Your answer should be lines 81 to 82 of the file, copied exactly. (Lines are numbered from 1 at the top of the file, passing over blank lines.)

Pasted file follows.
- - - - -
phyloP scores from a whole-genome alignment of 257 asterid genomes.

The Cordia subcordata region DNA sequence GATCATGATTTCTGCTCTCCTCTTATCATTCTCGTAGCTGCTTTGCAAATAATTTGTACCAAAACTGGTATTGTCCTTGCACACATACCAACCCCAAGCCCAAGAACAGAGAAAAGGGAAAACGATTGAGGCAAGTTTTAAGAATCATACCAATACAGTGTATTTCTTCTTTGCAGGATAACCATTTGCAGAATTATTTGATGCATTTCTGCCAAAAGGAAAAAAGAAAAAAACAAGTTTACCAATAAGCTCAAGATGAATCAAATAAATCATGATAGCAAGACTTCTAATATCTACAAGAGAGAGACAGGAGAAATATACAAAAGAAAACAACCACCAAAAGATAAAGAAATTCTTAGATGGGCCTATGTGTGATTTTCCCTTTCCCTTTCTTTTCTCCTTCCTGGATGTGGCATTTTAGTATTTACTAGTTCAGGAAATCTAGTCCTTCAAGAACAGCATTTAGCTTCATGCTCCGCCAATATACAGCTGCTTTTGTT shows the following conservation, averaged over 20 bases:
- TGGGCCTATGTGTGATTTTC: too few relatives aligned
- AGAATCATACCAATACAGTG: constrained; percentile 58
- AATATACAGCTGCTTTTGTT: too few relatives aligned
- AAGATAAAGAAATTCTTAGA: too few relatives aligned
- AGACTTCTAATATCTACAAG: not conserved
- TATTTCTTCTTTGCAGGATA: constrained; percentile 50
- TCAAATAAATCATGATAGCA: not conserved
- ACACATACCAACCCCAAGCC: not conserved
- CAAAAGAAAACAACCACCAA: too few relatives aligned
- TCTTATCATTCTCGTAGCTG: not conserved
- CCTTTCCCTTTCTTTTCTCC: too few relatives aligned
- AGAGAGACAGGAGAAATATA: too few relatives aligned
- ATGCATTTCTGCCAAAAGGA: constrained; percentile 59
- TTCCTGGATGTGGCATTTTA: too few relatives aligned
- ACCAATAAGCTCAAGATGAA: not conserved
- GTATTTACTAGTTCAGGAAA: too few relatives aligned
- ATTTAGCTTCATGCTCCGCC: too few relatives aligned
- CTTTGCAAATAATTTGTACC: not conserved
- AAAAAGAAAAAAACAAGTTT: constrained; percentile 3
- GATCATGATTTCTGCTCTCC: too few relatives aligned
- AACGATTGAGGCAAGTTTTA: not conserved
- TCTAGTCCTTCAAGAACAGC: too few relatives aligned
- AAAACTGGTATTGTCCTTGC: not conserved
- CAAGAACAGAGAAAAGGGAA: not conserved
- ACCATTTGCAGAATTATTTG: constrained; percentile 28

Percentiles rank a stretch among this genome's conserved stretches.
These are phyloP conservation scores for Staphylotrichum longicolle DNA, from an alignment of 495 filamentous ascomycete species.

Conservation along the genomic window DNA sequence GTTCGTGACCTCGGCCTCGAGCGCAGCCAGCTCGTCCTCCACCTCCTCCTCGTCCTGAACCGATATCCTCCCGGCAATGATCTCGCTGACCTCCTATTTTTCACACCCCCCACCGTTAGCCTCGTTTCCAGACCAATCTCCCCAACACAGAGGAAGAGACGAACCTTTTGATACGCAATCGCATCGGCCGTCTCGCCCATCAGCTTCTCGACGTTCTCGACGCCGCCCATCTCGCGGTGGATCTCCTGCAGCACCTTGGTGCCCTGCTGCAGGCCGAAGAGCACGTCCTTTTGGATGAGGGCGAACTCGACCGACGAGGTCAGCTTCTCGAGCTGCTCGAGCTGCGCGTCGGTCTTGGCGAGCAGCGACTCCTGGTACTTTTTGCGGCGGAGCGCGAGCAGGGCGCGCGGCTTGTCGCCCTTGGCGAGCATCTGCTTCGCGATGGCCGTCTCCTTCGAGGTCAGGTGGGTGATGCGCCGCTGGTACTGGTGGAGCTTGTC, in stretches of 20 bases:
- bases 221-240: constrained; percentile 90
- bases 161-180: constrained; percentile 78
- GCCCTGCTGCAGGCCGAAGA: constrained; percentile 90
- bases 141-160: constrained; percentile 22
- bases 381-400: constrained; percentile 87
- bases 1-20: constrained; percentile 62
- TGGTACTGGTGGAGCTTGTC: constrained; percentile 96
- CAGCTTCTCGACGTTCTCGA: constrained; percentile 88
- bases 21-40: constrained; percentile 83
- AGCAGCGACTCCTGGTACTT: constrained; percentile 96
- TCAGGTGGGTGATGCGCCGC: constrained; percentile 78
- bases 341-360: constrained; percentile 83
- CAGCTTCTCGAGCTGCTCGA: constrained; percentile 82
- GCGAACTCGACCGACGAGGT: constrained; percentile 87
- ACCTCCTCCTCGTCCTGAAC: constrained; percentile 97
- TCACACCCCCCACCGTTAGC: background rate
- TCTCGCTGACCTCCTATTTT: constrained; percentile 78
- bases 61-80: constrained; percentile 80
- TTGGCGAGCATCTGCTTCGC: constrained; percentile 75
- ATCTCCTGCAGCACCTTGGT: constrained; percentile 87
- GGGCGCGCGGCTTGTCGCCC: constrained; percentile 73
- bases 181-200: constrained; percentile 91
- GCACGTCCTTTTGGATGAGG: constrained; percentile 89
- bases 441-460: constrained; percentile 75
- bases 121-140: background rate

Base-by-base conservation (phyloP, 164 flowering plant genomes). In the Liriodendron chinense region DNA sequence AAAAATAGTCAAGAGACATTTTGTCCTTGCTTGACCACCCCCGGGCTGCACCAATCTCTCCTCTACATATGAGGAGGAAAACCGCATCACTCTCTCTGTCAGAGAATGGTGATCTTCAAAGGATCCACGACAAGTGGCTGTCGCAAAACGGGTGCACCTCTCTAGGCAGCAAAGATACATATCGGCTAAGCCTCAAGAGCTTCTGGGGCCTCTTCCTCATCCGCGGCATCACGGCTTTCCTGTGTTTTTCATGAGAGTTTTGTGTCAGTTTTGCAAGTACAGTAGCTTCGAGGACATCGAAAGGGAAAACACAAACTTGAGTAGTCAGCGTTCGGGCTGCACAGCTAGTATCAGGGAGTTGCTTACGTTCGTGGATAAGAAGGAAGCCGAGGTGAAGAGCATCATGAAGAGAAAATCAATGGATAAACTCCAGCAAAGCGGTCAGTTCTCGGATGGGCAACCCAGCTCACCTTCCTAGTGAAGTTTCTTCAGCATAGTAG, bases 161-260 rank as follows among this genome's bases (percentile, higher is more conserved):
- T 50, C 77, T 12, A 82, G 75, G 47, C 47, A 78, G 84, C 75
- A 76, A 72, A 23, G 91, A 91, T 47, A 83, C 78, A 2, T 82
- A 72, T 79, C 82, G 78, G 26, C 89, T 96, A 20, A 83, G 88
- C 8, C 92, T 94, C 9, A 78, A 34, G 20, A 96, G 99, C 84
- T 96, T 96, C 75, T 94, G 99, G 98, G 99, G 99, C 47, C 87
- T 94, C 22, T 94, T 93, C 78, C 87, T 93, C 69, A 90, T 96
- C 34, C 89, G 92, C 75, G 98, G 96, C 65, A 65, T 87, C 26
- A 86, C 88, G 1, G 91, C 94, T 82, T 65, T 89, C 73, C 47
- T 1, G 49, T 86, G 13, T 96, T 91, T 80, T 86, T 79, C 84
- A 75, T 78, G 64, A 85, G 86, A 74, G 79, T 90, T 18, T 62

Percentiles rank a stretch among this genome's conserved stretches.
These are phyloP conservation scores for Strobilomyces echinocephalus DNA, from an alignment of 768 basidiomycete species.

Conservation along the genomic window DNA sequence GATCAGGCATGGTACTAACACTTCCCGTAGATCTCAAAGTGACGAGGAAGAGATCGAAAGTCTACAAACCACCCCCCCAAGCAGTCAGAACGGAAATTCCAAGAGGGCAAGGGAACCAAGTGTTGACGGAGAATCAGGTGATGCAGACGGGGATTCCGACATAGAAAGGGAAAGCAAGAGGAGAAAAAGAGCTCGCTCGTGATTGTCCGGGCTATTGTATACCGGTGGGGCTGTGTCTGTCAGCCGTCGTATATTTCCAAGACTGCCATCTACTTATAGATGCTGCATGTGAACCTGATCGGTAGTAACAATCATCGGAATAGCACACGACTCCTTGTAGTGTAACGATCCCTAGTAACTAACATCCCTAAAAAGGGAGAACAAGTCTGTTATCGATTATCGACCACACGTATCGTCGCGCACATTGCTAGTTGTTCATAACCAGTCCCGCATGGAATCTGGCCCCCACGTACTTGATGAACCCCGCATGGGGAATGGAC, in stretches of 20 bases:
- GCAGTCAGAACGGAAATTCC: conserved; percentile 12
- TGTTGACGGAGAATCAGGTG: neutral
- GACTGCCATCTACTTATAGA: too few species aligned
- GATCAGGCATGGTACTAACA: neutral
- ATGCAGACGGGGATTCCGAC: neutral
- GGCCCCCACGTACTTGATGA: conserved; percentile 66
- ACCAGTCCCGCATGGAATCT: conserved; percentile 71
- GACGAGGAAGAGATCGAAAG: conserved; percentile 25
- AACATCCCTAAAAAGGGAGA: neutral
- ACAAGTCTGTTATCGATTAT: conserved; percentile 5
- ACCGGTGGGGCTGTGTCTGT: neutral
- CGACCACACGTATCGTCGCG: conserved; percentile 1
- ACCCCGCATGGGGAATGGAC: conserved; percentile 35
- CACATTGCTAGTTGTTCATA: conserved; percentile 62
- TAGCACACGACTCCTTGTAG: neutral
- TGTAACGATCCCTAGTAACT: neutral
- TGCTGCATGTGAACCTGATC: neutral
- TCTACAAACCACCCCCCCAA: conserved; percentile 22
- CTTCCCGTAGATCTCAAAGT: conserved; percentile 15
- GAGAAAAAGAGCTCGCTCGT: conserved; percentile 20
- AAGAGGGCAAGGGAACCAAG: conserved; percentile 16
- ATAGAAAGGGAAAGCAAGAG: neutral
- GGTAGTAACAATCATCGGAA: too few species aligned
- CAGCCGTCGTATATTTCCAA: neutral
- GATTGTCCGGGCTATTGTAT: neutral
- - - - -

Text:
- CGACCACACGTATCGTCGCG: conserved; percentile 1
- ACCCCGCATGGGGAATGGAC: conserved; percentile 35